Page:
Introduction & Autodesk Revit
Siggraph 2016 - Before the Siggraph 2016 kicks off, I sat down with David Watters, who is the Head of Industry Alliances for AMD, where we talked about all things professional graphics, rendering, and the huge impact that VR and AMD are having on the industry.
Autodesk has been moving swiftly with the rapid changes hitting the industry, which makes for a nice change as high-end design visualization application giants are not usually this fast in the fast-paced technology industry. Autodesk unveiled Stingray this time last year, their game engine. Game engines are being used more and more for real-time rendering of virtual environments, instead of having to pre-render the environments, which can take hours upon hours and sometimes, much longer.
But there's something new with Autodesk at Siggraph 2016, as the company is making it easier than ever to go through virtual environments thanks to using Stingray as a virtualization path. When it comes to architectural design, for example, game engines are much better equipped and far faster at rendering an environment as they can do it in real-time without the massive amount of GPU horsepower required for it normally required to render the environment - and that wasn't even in real-time.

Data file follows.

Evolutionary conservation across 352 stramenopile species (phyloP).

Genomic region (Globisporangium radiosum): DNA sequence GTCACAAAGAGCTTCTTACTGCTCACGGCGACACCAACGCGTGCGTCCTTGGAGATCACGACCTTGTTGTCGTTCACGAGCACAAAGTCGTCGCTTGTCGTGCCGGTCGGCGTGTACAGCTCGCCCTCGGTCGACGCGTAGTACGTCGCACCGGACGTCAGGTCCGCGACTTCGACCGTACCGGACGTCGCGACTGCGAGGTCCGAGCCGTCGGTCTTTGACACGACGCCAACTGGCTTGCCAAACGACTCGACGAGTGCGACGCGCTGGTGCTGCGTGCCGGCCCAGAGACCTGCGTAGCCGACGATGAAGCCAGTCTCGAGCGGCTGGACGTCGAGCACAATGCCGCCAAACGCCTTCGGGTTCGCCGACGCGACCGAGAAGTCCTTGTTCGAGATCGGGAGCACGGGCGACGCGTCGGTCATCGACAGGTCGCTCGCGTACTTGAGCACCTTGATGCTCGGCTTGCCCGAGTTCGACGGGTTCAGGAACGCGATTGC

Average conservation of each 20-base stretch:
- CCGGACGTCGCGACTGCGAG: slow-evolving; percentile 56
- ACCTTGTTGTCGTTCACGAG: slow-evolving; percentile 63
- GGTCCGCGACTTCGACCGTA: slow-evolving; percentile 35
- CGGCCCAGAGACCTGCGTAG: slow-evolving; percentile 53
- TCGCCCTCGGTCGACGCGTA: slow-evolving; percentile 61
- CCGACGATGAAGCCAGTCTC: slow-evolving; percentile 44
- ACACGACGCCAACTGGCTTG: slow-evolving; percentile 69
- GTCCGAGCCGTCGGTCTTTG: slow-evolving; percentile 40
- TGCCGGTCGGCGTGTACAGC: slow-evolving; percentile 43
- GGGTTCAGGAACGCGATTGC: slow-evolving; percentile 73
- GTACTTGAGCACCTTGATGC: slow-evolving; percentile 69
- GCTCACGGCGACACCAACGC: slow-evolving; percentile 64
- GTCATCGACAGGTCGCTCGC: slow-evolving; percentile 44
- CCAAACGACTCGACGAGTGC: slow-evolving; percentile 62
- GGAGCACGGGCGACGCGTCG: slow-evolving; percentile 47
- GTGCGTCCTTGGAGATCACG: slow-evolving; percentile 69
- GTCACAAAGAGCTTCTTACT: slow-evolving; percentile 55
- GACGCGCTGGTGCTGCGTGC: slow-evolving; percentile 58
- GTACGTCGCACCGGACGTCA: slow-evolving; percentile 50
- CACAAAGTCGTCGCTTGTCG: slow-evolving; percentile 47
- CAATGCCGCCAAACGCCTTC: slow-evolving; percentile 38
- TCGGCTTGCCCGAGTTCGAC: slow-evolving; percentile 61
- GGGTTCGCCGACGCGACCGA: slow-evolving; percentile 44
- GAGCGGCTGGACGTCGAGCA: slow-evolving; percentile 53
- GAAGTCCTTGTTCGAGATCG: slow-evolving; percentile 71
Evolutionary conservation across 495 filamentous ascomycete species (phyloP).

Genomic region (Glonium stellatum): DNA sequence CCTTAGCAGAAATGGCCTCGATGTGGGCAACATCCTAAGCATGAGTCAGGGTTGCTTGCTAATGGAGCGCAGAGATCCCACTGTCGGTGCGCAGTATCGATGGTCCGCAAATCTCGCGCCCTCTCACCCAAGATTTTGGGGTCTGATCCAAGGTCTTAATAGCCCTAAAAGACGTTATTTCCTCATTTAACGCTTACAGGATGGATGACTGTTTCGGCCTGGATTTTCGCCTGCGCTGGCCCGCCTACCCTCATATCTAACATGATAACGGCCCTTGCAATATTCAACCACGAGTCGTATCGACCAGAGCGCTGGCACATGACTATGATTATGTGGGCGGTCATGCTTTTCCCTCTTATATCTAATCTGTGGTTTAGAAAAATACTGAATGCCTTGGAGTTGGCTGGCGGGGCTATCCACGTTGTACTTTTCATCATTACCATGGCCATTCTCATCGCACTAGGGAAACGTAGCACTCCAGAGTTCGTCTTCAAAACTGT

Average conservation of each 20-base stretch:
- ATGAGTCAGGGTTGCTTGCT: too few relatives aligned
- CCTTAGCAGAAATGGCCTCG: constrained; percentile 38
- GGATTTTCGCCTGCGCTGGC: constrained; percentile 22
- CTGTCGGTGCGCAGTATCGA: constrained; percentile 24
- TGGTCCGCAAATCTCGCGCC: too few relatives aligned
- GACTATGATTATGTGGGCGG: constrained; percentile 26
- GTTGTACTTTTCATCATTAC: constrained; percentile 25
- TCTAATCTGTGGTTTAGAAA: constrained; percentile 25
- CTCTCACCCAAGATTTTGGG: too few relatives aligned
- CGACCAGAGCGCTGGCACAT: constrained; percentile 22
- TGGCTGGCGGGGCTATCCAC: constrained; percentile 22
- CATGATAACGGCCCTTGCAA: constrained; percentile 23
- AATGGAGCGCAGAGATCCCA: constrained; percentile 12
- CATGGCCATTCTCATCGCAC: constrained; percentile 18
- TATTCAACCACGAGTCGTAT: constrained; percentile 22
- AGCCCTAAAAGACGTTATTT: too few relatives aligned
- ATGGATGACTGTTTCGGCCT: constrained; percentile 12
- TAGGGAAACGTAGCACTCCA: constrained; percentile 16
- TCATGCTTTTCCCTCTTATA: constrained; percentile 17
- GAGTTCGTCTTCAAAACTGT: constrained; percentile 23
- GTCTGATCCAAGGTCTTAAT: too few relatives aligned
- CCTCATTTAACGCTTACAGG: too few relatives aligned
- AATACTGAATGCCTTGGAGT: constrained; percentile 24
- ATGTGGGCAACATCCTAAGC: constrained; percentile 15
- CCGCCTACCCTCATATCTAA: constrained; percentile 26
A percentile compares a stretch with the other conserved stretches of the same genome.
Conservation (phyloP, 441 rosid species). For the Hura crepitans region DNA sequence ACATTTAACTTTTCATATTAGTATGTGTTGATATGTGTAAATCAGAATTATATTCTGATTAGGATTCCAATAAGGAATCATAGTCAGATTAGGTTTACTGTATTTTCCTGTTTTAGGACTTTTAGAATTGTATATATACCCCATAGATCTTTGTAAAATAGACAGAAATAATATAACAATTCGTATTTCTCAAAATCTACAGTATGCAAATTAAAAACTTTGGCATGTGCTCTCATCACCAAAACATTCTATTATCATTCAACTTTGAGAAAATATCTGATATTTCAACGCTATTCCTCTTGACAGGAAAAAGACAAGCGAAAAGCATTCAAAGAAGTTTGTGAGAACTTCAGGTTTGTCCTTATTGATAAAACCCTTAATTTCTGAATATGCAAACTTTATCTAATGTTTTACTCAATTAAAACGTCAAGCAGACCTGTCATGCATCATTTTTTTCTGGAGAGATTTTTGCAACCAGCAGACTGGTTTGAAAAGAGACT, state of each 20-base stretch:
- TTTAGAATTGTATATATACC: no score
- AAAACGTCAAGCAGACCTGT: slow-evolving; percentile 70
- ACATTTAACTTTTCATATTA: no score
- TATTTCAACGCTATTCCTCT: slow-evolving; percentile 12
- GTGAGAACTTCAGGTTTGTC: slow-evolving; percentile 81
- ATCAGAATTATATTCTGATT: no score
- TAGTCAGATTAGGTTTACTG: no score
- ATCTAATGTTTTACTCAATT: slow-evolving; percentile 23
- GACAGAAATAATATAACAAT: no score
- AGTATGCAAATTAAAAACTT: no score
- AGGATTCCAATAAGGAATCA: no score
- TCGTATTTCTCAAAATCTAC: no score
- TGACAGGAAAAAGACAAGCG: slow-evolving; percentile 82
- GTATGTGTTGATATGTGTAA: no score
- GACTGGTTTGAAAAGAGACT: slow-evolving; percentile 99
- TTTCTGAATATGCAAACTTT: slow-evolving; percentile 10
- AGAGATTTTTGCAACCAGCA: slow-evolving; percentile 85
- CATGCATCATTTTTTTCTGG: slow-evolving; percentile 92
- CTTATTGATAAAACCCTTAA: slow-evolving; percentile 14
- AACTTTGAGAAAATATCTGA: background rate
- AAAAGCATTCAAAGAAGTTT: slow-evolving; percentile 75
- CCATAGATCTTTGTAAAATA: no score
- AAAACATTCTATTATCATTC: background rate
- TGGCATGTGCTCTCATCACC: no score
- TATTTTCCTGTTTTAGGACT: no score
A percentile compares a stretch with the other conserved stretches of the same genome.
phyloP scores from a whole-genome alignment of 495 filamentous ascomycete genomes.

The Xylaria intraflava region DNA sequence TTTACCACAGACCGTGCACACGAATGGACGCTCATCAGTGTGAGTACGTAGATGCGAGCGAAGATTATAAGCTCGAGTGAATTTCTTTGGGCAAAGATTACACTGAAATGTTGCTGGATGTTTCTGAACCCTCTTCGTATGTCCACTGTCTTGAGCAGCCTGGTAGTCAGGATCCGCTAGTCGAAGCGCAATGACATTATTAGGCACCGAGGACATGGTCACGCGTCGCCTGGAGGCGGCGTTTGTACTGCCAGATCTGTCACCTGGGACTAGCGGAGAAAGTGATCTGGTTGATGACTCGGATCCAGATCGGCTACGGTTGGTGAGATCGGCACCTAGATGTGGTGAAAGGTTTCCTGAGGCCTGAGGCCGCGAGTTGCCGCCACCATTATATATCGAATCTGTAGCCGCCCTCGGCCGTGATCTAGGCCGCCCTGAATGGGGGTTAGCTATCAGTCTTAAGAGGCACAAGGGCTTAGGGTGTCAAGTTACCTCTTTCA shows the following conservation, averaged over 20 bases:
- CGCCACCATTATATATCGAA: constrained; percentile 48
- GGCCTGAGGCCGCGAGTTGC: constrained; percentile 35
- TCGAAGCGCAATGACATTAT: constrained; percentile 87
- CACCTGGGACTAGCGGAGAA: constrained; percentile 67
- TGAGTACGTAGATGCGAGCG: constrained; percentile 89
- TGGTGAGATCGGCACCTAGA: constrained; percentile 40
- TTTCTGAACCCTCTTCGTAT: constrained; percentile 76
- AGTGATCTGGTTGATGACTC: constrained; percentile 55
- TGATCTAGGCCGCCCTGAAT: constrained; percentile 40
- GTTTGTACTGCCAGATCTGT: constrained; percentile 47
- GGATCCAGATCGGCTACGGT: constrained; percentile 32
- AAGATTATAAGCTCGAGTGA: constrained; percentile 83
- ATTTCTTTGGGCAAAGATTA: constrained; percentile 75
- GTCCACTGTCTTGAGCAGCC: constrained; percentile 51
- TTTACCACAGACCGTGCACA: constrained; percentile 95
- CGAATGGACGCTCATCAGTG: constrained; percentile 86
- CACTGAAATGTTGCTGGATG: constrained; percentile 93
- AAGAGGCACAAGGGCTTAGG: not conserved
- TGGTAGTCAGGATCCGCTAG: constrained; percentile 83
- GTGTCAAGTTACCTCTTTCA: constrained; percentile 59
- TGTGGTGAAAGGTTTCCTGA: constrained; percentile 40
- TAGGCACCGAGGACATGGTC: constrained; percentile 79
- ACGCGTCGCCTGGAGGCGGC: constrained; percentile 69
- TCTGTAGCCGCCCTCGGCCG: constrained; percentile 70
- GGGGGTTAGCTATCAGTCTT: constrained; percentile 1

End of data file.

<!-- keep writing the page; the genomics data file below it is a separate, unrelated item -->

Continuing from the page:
Autodesk Revit - What Is It?
Autodesk's secret herbs and spices is called Revit, which the company explains on its website as "a single software application that supports a BIM workflow from concept to construction. Use Revit to model designs with precision, optimize performance, and collaborate more effectively".
Autodesk LIVE is a cloud-based service that allows the rendering to go from Revit to Stingray in just three mouse clicks, compared to hours upon hours of work that coders would've had to do years ago. Better yet, you don't need Stingray, nor do you have to know how to use it. Autodesk LIVE provides you with a real-time walkthrough window that is basically the Stingray engine, making it easier than ever before to render environments for architects and carmakers.